How Steinbrenner changed the sports landscape
George Steinbrenner, owner of the New York Yankees
TEXT OF INTERVIEW
Steve Chiotakis: To baseball fans and players alike, he was the man everybody loved to hate. But his team, when he was in charge, was a winner. George Steinbrenner died this morning. He had just celebrated his 80th birthday on July 4. Steinbrenner had been in frail health for some time, and he suffered a heart attack last night in Tampa, Fla. His contributions to the sports world -- financially and creatively -- were innumerable. David Carter is professor of sports business at USC's Marshall School of Business. He's with us live here in Los Angeles. Good morning, professor.
David Carter: Good morning.
Chiotakis: You know, we know he demanded -- and he paid for -- champions with the Yankees. I mean what did he teach the sports world? What's his legacy?
Carter: Well I think it's amazing, growing up a Dodger fan, you have to really revile him. But as a sports business person, you have to absolutely revere his accomplishments. You know he bought this team in the early 70s for a little less than $10 million, and now it's probably worth 150 times that. And so what he meant to the entire establishment of sports business is nothing less than just amazing.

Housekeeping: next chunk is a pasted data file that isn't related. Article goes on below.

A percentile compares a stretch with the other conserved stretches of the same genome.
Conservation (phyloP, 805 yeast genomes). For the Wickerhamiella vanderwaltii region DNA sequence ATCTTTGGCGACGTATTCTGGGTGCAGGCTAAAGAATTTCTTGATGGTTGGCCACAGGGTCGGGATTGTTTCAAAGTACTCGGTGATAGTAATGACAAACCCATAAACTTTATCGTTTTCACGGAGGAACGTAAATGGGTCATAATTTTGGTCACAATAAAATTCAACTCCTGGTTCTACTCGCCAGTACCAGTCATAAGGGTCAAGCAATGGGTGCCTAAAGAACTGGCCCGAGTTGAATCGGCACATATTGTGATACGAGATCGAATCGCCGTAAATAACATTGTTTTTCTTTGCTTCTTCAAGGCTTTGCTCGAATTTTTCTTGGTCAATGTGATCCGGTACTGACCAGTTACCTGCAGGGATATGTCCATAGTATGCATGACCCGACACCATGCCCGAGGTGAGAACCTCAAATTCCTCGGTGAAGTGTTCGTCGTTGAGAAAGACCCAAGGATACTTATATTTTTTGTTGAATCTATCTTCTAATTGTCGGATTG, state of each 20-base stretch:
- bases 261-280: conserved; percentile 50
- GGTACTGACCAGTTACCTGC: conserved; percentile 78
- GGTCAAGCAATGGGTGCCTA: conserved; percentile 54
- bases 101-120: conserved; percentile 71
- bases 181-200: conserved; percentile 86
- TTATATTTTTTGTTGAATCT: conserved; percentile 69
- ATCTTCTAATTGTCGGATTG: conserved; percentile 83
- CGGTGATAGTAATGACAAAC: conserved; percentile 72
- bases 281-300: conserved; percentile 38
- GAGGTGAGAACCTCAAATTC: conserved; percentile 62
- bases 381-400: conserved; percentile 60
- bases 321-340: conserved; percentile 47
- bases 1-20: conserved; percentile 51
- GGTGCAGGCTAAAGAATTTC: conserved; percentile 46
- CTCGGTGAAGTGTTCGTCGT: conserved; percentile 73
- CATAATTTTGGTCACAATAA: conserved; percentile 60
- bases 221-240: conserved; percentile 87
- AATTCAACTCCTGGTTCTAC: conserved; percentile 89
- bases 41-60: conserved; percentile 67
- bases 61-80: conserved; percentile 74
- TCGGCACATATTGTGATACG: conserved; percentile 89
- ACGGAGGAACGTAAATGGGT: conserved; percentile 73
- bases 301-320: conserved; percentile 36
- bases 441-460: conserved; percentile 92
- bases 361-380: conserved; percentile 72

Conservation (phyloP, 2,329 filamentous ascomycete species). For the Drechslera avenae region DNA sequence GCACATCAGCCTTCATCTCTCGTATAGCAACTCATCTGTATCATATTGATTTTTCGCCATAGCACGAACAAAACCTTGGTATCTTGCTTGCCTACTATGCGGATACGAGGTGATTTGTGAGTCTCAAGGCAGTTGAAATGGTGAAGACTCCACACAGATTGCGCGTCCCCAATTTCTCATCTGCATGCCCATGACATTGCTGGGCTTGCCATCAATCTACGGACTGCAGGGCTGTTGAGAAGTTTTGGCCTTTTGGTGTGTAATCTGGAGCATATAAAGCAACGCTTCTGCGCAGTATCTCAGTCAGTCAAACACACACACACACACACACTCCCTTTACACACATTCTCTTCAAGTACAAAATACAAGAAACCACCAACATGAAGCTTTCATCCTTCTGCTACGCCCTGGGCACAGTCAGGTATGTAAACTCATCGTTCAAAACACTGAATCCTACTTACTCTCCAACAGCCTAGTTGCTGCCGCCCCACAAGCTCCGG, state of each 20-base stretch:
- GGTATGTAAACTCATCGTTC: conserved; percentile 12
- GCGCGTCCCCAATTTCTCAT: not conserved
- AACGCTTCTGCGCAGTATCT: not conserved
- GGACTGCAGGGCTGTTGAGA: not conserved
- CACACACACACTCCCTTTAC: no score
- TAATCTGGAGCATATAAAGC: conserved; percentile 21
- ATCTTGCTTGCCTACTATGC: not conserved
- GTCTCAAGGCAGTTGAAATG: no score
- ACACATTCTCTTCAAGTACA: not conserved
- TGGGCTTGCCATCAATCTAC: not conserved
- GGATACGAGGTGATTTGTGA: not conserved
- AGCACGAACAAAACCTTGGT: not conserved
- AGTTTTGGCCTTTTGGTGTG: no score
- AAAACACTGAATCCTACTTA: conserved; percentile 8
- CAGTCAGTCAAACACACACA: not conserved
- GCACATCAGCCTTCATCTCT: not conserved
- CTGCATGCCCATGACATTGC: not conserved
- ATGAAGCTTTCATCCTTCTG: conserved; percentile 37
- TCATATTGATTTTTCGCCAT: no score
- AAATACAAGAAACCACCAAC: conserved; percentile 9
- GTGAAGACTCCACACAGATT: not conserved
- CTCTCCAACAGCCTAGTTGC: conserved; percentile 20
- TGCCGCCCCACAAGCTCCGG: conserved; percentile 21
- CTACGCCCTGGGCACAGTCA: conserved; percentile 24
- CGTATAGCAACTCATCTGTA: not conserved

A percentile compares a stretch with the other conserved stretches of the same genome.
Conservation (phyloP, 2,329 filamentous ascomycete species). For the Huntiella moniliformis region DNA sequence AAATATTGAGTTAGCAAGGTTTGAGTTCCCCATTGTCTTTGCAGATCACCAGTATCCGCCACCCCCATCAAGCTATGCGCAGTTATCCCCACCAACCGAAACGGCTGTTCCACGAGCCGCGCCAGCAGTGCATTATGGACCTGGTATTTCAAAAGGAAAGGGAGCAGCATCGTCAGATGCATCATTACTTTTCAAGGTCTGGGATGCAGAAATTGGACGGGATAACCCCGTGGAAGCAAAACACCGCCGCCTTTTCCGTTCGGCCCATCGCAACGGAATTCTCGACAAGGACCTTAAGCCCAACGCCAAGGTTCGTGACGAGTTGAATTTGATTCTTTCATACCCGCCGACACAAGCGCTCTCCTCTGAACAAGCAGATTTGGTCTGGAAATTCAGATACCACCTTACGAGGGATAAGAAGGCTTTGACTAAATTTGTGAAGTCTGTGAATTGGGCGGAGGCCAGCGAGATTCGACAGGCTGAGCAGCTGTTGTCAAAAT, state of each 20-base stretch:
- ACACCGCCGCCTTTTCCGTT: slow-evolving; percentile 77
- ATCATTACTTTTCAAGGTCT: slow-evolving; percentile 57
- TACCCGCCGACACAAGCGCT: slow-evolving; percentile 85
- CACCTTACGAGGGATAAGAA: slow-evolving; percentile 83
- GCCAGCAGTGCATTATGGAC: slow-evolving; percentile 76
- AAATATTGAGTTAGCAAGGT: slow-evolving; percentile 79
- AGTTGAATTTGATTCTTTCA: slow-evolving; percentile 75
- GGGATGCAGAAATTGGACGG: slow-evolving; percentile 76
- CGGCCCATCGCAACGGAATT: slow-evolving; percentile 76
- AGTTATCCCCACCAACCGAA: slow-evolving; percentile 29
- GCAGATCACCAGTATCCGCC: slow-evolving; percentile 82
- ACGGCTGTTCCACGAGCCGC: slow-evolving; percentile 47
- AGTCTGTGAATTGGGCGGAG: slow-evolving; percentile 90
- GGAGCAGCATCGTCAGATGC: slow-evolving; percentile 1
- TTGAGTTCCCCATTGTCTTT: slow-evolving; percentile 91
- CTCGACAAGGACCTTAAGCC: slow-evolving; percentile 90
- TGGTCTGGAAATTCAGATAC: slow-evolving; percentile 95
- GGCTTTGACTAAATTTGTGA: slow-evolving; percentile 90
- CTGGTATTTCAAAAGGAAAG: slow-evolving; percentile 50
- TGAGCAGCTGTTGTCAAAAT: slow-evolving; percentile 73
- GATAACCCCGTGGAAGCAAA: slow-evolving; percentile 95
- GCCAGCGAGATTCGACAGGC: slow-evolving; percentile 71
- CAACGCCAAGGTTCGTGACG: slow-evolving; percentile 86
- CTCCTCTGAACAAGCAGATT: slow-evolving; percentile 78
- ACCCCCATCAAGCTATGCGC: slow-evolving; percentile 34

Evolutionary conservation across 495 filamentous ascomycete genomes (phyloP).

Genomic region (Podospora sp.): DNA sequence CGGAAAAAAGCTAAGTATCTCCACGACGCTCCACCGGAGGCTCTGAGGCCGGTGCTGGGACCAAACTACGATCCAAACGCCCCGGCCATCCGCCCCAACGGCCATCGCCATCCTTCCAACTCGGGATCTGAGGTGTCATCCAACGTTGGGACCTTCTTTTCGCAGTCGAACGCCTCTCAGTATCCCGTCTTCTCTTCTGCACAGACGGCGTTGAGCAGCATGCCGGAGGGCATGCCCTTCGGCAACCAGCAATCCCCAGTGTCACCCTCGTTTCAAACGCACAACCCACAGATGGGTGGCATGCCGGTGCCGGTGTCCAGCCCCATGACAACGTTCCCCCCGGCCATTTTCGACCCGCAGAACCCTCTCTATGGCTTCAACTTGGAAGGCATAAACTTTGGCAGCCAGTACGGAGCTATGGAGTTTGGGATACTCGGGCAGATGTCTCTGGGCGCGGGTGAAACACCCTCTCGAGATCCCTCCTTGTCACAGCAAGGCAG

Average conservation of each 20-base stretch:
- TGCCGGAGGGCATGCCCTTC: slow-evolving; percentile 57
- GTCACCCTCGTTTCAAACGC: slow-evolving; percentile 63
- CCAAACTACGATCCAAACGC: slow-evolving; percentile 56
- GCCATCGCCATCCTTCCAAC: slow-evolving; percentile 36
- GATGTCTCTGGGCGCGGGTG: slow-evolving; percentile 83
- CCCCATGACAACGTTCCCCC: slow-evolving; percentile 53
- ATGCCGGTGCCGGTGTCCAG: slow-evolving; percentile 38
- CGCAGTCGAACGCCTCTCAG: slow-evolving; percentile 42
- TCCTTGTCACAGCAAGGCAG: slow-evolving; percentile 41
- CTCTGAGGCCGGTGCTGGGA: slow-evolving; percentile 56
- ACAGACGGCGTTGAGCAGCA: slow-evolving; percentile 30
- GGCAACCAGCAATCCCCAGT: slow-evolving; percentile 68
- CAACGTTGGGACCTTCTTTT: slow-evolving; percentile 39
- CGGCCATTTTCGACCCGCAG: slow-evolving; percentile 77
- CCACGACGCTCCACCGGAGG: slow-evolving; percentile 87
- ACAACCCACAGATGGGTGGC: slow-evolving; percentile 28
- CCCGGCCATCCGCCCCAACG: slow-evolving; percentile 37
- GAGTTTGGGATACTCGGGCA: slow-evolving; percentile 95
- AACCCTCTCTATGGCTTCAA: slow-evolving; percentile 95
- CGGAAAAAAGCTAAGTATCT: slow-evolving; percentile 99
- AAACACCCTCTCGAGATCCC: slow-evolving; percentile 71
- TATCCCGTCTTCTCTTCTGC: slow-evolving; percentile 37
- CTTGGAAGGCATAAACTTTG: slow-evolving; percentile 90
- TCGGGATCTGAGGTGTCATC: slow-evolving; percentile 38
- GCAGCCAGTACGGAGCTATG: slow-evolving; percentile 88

Chiotakis: You know he famously overpaid athletes, I mean thereby driving up the price a team would have to pay its superstars, free agency and all that. I mean was that good or bad for sports?
Carter: Well, I think it's a little bit of both. You know his strategic moves created massive ripple effects throughout the sport with the league and the teams that had to play catch-up. And that really put everybody on the defensive when he brought in players like Catfish Hunter and Reggie Jackson, early days of free agency. It's fundamentally changed how teams build their teams. And again, it's had a huge economic effect on the entire sports landscape, not just baseball.
Chiotakis: And he was also a marketing guru. I mean what did he do for sports on TV? He was among the first to take advantage of the cable networks, right, that would broadcast most Yankees games?
Carter: Well he was unabashed about trying to generate revenue that he could use to invest in players, and in getting the Yankee Entertainment and Sports Network started, again, it was just another element of this arms race whereby he was able to create much more revenue than any of the other teams. And he plowed that into his rosters -- not always successful -- but again, fundamentally reshaped how these teams had to go about generating revenue if they were to compete with a big market team like the Yankees.
Chiotakis: All right. David Carter, professor of sports business at USC's Marshall School here in Los Angeles. Professor, thanks.
Carter: Thank you.